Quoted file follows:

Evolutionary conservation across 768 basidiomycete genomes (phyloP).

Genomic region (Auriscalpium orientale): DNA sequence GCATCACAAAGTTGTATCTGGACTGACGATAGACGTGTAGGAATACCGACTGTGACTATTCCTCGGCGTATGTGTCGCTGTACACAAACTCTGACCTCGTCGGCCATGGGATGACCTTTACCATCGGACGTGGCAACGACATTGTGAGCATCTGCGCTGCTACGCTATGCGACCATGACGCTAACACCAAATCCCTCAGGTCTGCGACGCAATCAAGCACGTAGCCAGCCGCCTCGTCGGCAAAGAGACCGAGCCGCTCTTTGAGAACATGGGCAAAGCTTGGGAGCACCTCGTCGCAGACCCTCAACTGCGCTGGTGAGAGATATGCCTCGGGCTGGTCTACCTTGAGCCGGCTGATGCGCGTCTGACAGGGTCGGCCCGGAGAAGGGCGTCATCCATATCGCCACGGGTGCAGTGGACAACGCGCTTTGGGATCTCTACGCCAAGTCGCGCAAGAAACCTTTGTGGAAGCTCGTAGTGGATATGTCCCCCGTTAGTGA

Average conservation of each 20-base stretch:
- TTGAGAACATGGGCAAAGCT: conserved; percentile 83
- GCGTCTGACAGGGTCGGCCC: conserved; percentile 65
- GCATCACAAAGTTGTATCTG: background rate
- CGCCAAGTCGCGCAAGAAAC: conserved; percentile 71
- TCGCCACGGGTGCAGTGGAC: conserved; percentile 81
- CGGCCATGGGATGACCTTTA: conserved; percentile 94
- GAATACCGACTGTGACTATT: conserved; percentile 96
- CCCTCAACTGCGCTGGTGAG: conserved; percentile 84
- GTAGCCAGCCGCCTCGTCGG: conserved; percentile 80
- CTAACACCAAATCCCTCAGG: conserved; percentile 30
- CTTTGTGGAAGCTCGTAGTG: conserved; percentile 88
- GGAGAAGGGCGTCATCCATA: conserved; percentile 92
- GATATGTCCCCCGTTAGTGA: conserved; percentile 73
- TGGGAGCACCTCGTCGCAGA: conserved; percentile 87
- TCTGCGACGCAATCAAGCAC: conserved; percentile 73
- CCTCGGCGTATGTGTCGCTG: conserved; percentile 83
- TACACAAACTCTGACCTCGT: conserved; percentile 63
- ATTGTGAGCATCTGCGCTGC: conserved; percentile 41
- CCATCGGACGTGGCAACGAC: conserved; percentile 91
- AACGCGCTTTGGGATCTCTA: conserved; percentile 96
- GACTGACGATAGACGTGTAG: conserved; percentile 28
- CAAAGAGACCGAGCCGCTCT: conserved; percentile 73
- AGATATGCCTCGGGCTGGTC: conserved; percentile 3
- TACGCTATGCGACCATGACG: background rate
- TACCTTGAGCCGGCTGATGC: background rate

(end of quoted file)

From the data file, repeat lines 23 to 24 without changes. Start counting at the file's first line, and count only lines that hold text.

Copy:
- AACGCGCTTTGGGATCTCTA: conserved; percentile 96
- GACTGACGATAGACGTGTAG: conserved; percentile 28